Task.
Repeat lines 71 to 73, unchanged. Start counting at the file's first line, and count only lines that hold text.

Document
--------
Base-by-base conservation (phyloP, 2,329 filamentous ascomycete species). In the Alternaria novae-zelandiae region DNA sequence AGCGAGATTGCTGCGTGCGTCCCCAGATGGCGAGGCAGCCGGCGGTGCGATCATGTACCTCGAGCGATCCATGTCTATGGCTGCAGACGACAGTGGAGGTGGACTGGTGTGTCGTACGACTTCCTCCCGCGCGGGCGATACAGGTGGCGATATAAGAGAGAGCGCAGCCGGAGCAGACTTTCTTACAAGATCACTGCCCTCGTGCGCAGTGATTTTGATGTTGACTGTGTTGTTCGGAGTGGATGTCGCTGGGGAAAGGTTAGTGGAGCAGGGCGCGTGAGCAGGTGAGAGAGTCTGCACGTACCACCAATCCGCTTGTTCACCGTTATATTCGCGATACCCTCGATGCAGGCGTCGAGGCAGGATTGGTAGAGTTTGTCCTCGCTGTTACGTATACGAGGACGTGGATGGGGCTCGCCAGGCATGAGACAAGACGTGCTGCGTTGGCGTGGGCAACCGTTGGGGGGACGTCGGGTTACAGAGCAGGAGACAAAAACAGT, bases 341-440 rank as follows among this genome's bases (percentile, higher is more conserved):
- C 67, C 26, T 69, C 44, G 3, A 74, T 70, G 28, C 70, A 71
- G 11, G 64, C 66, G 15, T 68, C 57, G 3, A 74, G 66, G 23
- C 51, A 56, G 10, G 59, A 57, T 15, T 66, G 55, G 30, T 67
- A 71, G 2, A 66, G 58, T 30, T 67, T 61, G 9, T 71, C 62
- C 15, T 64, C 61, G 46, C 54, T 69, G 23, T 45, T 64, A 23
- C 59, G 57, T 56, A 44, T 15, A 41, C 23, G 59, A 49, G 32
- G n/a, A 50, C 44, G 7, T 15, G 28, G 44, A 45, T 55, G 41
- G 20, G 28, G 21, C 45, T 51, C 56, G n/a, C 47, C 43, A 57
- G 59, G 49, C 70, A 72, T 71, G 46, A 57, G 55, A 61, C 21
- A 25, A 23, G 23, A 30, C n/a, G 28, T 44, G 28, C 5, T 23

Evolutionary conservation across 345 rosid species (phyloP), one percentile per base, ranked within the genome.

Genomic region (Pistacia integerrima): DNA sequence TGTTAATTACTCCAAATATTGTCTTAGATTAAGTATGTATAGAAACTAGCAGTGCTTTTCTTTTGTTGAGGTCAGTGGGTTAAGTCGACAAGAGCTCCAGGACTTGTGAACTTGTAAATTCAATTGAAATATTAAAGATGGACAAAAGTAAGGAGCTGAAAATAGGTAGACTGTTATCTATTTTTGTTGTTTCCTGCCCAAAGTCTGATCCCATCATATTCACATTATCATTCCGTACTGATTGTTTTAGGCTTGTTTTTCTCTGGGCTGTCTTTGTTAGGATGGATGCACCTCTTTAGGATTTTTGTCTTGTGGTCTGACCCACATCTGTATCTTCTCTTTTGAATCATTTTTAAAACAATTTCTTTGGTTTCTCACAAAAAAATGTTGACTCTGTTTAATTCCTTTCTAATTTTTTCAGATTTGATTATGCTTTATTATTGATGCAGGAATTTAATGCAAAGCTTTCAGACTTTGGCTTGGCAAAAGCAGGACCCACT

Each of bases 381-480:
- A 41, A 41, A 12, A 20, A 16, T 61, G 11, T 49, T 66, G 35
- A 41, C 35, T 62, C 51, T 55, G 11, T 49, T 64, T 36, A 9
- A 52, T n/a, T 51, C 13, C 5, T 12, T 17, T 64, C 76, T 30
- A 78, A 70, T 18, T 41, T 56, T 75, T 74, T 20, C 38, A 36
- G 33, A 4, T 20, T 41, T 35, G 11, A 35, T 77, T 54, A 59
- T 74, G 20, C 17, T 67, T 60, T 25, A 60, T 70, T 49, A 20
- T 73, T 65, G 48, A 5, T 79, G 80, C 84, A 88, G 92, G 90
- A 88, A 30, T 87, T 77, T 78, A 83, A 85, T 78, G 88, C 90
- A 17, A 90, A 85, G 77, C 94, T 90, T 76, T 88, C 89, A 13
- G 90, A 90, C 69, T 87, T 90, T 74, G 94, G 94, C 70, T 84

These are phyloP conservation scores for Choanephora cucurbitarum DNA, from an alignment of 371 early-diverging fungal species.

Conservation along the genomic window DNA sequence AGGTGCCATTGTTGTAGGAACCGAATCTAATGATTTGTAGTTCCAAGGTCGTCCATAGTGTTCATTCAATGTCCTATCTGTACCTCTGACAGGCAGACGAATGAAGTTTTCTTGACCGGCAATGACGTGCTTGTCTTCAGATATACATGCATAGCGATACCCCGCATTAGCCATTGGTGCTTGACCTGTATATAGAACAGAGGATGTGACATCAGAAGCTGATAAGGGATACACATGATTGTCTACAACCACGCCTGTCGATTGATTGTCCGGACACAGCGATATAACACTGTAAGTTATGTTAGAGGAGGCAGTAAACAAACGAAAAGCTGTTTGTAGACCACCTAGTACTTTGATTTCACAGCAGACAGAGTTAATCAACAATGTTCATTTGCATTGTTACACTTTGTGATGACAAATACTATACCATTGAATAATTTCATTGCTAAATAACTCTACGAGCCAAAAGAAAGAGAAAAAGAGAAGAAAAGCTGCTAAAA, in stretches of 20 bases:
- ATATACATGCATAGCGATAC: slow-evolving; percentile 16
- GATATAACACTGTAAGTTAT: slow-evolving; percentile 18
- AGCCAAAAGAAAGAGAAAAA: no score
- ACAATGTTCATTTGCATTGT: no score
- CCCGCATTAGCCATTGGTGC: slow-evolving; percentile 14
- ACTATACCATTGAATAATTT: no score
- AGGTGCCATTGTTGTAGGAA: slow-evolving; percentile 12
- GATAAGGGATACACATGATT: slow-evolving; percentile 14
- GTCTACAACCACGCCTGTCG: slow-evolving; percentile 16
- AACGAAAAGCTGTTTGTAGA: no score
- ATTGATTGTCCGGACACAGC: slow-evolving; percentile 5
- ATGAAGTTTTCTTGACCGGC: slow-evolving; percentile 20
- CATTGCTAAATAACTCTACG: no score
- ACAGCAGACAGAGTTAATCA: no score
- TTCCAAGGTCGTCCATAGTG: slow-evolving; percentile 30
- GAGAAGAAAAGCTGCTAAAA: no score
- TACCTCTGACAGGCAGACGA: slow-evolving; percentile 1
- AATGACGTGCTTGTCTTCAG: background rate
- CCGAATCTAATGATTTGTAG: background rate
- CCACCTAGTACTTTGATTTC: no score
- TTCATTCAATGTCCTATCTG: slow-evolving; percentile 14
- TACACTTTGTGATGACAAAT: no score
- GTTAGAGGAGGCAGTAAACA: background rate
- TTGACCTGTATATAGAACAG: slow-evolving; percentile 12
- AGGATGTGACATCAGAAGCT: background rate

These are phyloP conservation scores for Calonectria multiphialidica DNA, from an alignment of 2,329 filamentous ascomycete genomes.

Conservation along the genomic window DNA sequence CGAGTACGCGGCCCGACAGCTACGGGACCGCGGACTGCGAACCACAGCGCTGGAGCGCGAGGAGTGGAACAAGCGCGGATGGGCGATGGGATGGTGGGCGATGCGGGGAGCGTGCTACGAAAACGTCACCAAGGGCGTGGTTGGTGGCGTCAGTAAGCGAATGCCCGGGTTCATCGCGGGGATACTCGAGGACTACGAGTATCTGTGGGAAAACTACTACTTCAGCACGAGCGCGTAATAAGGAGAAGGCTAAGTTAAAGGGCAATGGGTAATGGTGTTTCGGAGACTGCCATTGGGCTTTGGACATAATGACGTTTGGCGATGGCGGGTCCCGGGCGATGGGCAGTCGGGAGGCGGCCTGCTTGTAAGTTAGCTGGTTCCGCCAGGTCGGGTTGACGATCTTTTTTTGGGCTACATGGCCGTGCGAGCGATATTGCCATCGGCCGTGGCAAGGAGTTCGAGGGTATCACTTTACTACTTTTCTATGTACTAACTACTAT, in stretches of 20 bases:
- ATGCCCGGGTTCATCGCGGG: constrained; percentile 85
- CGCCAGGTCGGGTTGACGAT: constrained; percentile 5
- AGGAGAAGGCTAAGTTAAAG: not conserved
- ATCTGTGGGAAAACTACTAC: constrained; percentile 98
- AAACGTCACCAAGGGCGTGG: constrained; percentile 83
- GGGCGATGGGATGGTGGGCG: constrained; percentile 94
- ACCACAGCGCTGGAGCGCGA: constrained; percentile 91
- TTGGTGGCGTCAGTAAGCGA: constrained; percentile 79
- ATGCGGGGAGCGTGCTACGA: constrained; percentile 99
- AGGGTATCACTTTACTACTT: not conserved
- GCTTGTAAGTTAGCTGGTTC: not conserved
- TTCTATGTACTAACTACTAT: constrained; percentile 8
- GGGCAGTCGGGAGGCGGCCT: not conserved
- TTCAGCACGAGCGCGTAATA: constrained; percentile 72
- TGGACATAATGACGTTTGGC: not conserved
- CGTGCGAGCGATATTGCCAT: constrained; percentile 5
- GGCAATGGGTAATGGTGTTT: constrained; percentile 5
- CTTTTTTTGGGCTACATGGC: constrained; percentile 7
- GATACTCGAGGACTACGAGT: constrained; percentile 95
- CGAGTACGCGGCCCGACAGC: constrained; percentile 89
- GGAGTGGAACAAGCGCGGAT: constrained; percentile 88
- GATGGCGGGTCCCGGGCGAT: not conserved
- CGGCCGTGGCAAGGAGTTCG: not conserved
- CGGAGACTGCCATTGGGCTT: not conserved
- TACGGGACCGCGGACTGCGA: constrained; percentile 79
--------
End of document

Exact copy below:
- CTTTTTTTGGGCTACATGGC: constrained; percentile 7
- GATACTCGAGGACTACGAGT: constrained; percentile 95
- CGAGTACGCGGCCCGACAGC: constrained; percentile 89